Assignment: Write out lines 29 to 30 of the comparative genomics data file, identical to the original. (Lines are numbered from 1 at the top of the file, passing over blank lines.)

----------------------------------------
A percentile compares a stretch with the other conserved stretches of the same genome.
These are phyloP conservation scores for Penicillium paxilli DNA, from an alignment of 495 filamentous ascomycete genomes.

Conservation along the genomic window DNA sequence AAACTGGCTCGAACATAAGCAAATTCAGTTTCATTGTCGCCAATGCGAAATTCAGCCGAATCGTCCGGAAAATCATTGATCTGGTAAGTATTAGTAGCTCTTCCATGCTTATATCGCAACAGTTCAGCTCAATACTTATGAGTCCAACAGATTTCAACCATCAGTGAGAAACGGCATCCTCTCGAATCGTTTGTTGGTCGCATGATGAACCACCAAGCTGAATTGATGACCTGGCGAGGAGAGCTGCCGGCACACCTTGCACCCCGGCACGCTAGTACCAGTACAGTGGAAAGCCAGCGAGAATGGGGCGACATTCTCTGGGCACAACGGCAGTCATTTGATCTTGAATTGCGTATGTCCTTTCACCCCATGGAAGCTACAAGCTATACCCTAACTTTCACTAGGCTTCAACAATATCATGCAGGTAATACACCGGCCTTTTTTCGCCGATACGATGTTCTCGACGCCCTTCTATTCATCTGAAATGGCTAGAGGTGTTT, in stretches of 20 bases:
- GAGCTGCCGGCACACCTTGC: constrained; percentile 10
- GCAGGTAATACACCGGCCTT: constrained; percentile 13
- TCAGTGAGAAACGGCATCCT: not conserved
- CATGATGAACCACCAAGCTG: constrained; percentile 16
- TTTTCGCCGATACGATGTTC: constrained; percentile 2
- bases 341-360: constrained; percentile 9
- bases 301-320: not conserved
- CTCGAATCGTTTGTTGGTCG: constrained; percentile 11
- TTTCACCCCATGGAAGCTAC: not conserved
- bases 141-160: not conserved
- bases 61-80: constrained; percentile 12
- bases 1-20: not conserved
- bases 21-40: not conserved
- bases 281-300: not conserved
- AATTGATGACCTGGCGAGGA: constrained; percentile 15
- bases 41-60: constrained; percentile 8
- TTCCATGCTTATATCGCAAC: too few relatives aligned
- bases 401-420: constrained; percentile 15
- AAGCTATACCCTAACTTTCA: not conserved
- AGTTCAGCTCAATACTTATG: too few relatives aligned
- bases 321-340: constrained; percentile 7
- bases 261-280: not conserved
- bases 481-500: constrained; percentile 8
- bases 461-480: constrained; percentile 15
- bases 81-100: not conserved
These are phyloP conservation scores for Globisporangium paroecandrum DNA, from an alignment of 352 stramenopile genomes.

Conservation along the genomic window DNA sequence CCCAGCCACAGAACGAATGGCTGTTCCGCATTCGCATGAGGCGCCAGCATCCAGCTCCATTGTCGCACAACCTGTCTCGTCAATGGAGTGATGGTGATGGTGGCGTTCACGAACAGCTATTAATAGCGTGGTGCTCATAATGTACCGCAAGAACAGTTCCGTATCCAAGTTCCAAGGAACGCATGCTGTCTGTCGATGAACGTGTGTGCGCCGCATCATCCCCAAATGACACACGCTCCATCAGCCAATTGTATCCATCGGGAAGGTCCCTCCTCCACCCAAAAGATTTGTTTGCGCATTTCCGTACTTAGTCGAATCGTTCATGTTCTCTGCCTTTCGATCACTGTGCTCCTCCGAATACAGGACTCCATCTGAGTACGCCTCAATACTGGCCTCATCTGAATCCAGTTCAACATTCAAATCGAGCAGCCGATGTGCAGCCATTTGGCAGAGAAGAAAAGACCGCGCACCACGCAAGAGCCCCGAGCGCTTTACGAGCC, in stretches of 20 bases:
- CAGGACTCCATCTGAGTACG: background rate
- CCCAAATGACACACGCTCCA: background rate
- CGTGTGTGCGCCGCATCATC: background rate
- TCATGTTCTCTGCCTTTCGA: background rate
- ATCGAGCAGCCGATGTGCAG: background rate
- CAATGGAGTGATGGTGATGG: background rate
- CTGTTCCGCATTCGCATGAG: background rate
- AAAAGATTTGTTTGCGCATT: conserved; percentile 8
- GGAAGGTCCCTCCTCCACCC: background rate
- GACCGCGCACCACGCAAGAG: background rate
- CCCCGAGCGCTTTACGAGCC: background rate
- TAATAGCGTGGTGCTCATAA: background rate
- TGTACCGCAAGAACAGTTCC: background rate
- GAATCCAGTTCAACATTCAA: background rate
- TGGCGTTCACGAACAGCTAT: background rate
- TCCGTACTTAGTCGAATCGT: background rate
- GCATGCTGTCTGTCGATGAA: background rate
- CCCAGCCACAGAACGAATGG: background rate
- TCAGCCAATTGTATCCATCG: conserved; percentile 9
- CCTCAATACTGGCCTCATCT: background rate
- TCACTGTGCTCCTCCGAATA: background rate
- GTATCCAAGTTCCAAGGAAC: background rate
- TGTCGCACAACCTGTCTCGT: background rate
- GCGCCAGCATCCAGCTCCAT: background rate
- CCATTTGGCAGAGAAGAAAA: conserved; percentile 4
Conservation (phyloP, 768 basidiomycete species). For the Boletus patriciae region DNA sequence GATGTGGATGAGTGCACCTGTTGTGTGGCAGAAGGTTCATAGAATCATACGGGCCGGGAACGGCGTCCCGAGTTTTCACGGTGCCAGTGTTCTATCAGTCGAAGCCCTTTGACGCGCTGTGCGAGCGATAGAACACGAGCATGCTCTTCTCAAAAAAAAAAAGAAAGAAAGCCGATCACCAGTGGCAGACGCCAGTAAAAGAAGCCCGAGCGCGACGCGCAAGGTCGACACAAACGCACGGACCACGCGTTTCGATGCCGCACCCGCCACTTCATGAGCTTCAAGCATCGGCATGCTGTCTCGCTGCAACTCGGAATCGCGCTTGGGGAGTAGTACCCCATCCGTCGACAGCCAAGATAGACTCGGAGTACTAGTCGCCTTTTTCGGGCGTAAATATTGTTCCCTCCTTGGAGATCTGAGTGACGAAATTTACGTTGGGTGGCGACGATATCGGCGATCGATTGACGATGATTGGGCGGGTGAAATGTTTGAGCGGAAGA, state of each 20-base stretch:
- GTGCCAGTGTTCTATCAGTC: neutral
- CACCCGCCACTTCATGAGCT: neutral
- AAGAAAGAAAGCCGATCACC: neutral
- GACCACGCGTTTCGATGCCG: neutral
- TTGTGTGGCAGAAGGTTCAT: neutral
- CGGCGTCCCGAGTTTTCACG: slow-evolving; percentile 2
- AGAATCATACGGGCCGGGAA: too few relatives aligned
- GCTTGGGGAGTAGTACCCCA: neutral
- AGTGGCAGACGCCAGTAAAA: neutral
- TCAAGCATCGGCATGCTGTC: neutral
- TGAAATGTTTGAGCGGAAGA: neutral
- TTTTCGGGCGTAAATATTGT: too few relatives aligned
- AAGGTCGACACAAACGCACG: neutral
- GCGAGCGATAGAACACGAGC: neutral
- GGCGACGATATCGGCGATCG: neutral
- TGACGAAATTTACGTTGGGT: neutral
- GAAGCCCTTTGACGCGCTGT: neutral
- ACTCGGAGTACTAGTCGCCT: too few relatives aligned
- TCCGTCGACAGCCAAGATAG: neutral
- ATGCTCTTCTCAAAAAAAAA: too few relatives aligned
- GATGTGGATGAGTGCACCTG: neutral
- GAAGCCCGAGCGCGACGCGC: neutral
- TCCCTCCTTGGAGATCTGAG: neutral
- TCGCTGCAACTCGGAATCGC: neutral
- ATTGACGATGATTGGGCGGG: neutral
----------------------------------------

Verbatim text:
These are phyloP conservation scores for Globisporangium paroecandrum DNA, from an alignment of 352 stramenopile genomes.

Conservation along the genomic window DNA sequence CCCAGCCACAGAACGAATGGCTGTTCCGCATTCGCATGAGGCGCCAGCATCCAGCTCCATTGTCGCACAACCTGTCTCGTCAATGGAGTGATGGTGATGGTGGCGTTCACGAACAGCTATTAATAGCGTGGTGCTCATAATGTACCGCAAGAACAGTTCCGTATCCAAGTTCCAAGGAACGCATGCTGTCTGTCGATGAACGTGTGTGCGCCGCATCATCCCCAAATGACACACGCTCCATCAGCCAATTGTATCCATCGGGAAGGTCCCTCCTCCACCCAAAAGATTTGTTTGCGCATTTCCGTACTTAGTCGAATCGTTCATGTTCTCTGCCTTTCGATCACTGTGCTCCTCCGAATACAGGACTCCATCTGAGTACGCCTCAATACTGGCCTCATCTGAATCCAGTTCAACATTCAAATCGAGCAGCCGATGTGCAGCCATTTGGCAGAGAAGAAAAGACCGCGCACCACGCAAGAGCCCCGAGCGCTTTACGAGCC, in stretches of 20 bases: